Our team that creates the Cool Streets report scours the U.S. to find those neighborhoods that simply exude cool. In our first report in 2016, our list of Cool Streets primarily included retail districts that were up-and-coming, hip and unique in some way. But today, Cool Streets are becoming so much more. These days, demand for live-work-play destinations—with retail and entertainment but also affordable housing and employment opportunities—is driving the emergence of the “18-Hour Cool Street.”
Here are the hallmarks of a Cool Street in 2019:
- New residential hot spots, some of which were defunct warehouse or commercial districts
- Neighborhoods in transition
- In-migration of millennial professionals
- Rewriting the traditional tenant mix in terms of these new alternative retail districts
It’s no wonder Deep Ellum earned a nod from the Cool Streets team. Its storied history lends it a unique and eclectic vibe, and its historic buildings and architecture make it stand out in Dallas (and Texas). Day and night, people are drawn to the lively, walkable neighborhood for its live music scene and entertainment venues, unique culinary offerings, boutique shops and vibrant street art.
Over the last decade or so, multifamily development has ramped up, while a growing number of small and mid-sized companies have taken office space in the neighborhood. And now that Uber is establishing a sizable office in the new The Epic development, Deep Ellum is officially on the map as an enviable place to live, play and work.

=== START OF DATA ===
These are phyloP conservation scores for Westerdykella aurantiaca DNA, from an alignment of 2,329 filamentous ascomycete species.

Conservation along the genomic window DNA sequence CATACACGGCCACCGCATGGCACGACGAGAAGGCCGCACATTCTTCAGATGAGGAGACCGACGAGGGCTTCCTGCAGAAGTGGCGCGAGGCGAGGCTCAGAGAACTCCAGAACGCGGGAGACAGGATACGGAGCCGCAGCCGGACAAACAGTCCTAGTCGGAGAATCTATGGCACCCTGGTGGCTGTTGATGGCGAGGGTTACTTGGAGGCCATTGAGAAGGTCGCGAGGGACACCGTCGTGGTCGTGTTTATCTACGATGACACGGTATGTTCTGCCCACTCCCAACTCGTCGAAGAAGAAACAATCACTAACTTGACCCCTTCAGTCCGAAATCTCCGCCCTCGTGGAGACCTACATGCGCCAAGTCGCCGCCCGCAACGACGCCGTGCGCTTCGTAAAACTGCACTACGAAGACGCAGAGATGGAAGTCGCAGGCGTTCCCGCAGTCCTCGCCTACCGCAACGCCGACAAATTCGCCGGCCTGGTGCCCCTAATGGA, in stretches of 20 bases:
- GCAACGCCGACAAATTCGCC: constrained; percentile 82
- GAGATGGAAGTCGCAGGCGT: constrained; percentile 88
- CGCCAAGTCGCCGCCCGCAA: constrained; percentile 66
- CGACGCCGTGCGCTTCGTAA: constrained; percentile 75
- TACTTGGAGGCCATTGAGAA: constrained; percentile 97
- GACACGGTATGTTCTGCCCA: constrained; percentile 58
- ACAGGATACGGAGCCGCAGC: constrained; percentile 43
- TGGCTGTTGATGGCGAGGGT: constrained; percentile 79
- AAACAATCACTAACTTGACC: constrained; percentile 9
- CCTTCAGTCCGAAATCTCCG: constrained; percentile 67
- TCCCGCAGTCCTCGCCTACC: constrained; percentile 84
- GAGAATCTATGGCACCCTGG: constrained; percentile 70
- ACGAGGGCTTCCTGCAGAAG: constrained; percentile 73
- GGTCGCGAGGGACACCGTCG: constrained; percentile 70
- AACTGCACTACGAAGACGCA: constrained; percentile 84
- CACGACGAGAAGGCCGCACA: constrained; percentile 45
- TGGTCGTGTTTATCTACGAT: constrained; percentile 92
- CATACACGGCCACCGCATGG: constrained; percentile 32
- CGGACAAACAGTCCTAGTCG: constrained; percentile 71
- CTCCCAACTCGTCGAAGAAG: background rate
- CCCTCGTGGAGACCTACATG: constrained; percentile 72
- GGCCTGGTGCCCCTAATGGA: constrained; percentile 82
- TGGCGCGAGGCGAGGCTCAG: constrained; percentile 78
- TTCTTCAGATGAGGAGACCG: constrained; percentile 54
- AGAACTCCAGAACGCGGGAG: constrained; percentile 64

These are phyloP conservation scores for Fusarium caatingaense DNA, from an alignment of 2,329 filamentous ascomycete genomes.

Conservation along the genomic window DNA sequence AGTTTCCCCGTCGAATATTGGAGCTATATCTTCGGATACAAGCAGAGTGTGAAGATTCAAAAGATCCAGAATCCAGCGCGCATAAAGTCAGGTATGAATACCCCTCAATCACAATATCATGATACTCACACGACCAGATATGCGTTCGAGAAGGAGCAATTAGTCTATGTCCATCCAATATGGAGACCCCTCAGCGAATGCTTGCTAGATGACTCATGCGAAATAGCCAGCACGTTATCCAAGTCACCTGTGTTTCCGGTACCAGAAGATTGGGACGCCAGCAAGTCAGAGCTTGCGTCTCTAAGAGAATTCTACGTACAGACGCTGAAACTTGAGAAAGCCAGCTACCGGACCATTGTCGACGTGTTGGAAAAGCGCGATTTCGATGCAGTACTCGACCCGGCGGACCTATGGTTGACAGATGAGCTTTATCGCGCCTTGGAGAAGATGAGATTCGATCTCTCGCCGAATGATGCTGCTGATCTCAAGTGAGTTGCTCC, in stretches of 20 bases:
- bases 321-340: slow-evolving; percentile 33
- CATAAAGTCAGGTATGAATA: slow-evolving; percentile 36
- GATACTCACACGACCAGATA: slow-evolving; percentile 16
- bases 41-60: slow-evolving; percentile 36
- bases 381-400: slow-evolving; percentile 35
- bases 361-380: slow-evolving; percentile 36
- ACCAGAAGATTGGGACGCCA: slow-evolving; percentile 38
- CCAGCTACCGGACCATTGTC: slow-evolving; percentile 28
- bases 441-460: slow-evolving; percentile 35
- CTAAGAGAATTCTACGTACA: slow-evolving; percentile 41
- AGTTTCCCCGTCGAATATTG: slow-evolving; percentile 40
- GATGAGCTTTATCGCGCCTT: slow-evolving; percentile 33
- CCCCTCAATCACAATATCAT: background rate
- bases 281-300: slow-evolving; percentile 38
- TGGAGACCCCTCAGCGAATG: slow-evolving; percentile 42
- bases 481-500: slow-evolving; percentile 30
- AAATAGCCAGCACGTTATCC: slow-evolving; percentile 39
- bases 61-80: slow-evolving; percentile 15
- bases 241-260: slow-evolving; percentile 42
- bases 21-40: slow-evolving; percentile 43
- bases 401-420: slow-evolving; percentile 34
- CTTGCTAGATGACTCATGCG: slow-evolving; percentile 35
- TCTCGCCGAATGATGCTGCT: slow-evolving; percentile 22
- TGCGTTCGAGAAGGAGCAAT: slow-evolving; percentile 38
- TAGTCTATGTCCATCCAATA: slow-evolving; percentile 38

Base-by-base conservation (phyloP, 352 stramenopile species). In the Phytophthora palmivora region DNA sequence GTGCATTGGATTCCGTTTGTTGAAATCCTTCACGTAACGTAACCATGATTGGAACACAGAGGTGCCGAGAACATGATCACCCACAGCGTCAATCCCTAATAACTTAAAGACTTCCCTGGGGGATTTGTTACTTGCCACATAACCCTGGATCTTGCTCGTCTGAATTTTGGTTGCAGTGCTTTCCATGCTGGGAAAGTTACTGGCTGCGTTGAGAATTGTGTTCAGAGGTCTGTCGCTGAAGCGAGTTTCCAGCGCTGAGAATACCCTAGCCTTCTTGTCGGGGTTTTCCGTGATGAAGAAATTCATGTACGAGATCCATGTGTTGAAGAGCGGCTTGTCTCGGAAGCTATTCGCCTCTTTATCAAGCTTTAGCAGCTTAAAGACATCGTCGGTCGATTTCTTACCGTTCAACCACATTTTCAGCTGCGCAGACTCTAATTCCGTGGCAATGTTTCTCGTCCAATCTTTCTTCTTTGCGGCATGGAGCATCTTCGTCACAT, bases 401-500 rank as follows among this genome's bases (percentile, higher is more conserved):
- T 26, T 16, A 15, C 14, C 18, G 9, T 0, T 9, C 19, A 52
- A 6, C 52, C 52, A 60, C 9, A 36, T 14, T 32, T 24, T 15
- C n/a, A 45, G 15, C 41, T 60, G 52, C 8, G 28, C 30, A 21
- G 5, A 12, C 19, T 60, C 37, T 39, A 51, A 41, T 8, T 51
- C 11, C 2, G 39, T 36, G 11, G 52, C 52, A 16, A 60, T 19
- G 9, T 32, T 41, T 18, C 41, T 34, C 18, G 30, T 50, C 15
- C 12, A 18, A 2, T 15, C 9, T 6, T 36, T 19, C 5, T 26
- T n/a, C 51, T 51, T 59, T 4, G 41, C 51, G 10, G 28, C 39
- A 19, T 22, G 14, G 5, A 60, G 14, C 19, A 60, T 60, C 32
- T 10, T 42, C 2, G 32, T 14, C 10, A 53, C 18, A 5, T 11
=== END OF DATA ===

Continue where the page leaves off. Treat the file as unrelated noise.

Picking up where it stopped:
“While Dallas has many walkable urban districts that may also be considered by some to be ‘Cool Streets’, Deep Ellum stands out due to its gritty, authentic feel,” said Chris Harden, a Director within Cushman & Wakefield’s Capital Markets Group who leads the retail, urban land and mixed-use investments practice in Texas. “Despite new construction, the area has maintained its unique sense of place. The elements that have always made Deep Ellum special have been preserved and cultivated by the real estate development and investment community. That is why it continues to attract some of Dallas’s most creative residents to live and work there.”
Today, Deep Ellum has a millennial population nearing 42 percent, and its median household income is more than $58,000. It is certainly a neighborhood in transition, as it has always been. In the coming years, we expect the incredible momentum in Deep Ellum to only continue—and for it to remain a Cool Street for decades to come.
Check out Cool Streets 2019 to read more about Deep Ellum, and to learn about the other two Dallas neighborhoods that made the Top 100 Cool Streets list: Bishop Arts District and Lower Greenville.